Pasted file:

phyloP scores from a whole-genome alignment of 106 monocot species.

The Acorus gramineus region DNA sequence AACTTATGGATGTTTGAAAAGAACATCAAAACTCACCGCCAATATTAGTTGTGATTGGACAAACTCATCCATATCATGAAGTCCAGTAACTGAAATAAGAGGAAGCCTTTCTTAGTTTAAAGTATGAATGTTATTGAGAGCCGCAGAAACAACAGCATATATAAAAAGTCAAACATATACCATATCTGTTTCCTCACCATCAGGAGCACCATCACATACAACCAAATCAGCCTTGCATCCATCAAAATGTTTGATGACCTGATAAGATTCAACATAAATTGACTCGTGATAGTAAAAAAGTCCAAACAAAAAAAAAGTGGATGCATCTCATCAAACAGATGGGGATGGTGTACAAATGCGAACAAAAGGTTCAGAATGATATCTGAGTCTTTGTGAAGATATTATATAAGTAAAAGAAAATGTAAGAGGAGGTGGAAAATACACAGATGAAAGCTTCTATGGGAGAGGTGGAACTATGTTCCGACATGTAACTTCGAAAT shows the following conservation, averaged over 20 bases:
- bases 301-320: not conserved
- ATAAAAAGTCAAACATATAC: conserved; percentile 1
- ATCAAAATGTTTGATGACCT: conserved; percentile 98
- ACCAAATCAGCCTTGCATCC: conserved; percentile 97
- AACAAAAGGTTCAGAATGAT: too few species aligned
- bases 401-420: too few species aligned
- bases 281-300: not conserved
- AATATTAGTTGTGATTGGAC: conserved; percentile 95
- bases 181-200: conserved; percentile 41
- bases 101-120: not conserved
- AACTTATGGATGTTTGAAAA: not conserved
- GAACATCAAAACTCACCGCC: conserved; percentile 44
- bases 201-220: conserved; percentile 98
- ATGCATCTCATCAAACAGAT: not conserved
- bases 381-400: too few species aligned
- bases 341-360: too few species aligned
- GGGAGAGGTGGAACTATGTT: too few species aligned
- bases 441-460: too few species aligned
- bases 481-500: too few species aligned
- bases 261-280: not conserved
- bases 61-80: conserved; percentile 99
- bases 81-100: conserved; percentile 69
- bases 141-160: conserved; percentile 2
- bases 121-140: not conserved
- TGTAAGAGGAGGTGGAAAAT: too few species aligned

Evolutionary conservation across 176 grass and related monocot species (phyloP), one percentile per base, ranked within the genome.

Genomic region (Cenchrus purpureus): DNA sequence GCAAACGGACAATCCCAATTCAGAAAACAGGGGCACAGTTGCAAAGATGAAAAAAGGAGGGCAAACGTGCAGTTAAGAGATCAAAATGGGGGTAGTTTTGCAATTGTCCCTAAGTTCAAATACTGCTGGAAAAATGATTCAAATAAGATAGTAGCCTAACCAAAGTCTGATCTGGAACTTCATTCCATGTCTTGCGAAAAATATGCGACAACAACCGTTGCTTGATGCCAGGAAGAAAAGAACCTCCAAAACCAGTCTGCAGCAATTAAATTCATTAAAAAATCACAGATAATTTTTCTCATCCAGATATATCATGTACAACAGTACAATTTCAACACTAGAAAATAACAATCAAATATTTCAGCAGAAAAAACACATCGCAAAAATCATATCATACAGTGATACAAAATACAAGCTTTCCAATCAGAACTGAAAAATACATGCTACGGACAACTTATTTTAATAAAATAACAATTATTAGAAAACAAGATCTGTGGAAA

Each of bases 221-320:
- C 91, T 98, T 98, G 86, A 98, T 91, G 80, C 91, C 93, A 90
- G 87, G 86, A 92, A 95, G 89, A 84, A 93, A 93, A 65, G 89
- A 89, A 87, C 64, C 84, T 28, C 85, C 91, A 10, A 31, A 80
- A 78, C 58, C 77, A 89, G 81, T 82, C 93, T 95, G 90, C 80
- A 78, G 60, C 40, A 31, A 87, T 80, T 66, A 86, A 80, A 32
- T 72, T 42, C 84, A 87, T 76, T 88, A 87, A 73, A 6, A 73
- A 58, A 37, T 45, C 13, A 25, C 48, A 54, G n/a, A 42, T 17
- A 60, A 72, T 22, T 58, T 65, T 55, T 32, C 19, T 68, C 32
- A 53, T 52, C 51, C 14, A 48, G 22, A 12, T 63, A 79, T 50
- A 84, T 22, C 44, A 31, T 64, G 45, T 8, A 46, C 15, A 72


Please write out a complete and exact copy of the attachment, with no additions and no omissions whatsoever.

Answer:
phyloP scores from a whole-genome alignment of 106 monocot species.

The Acorus gramineus region DNA sequence AACTTATGGATGTTTGAAAAGAACATCAAAACTCACCGCCAATATTAGTTGTGATTGGACAAACTCATCCATATCATGAAGTCCAGTAACTGAAATAAGAGGAAGCCTTTCTTAGTTTAAAGTATGAATGTTATTGAGAGCCGCAGAAACAACAGCATATATAAAAAGTCAAACATATACCATATCTGTTTCCTCACCATCAGGAGCACCATCACATACAACCAAATCAGCCTTGCATCCATCAAAATGTTTGATGACCTGATAAGATTCAACATAAATTGACTCGTGATAGTAAAAAAGTCCAAACAAAAAAAAAGTGGATGCATCTCATCAAACAGATGGGGATGGTGTACAAATGCGAACAAAAGGTTCAGAATGATATCTGAGTCTTTGTGAAGATATTATATAAGTAAAAGAAAATGTAAGAGGAGGTGGAAAATACACAGATGAAAGCTTCTATGGGAGAGGTGGAACTATGTTCCGACATGTAACTTCGAAAT shows the following conservation, averaged over 20 bases:
- bases 301-320: not conserved
- ATAAAAAGTCAAACATATAC: conserved; percentile 1
- ATCAAAATGTTTGATGACCT: conserved; percentile 98
- ACCAAATCAGCCTTGCATCC: conserved; percentile 97
- AACAAAAGGTTCAGAATGAT: too few species aligned
- bases 401-420: too few species aligned
- bases 281-300: not conserved
- AATATTAGTTGTGATTGGAC: conserved; percentile 95
- bases 181-200: conserved; percentile 41
- bases 101-120: not conserved
- AACTTATGGATGTTTGAAAA: not conserved
- GAACATCAAAACTCACCGCC: conserved; percentile 44
- bases 201-220: conserved; percentile 98
- ATGCATCTCATCAAACAGAT: not conserved
- bases 381-400: too few species aligned
- bases 341-360: too few species aligned
- GGGAGAGGTGGAACTATGTT: too few species aligned
- bases 441-460: too few species aligned
- bases 481-500: too few species aligned
- bases 261-280: not conserved
- bases 61-80: conserved; percentile 99
- bases 81-100: conserved; percentile 69
- bases 141-160: conserved; percentile 2
- bases 121-140: not conserved
- TGTAAGAGGAGGTGGAAAAT: too few species aligned

Evolutionary conservation across 176 grass and related monocot species (phyloP), one percentile per base, ranked within the genome.

Genomic region (Cenchrus purpureus): DNA sequence GCAAACGGACAATCCCAATTCAGAAAACAGGGGCACAGTTGCAAAGATGAAAAAAGGAGGGCAAACGTGCAGTTAAGAGATCAAAATGGGGGTAGTTTTGCAATTGTCCCTAAGTTCAAATACTGCTGGAAAAATGATTCAAATAAGATAGTAGCCTAACCAAAGTCTGATCTGGAACTTCATTCCATGTCTTGCGAAAAATATGCGACAACAACCGTTGCTTGATGCCAGGAAGAAAAGAACCTCCAAAACCAGTCTGCAGCAATTAAATTCATTAAAAAATCACAGATAATTTTTCTCATCCAGATATATCATGTACAACAGTACAATTTCAACACTAGAAAATAACAATCAAATATTTCAGCAGAAAAAACACATCGCAAAAATCATATCATACAGTGATACAAAATACAAGCTTTCCAATCAGAACTGAAAAATACATGCTACGGACAACTTATTTTAATAAAATAACAATTATTAGAAAACAAGATCTGTGGAAA

Each of bases 221-320:
- C 91, T 98, T 98, G 86, A 98, T 91, G 80, C 91, C 93, A 90
- G 87, G 86, A 92, A 95, G 89, A 84, A 93, A 93, A 65, G 89
- A 89, A 87, C 64, C 84, T 28, C 85, C 91, A 10, A 31, A 80
- A 78, C 58, C 77, A 89, G 81, T 82, C 93, T 95, G 90, C 80
- A 78, G 60, C 40, A 31, A 87, T 80, T 66, A 86, A 80, A 32
- T 72, T 42, C 84, A 87, T 76, T 88, A 87, A 73, A 6, A 73
- A 58, A 37, T 45, C 13, A 25, C 48, A 54, G n/a, A 42, T 17
- A 60, A 72, T 22, T 58, T 65, T 55, T 32, C 19, T 68, C 32
- A 53, T 52, C 51, C 14, A 48, G 22, A 12, T 63, A 79, T 50
- A 84, T 22, C 44, A 31, T 64, G 45, T 8, A 46, C 15, A 72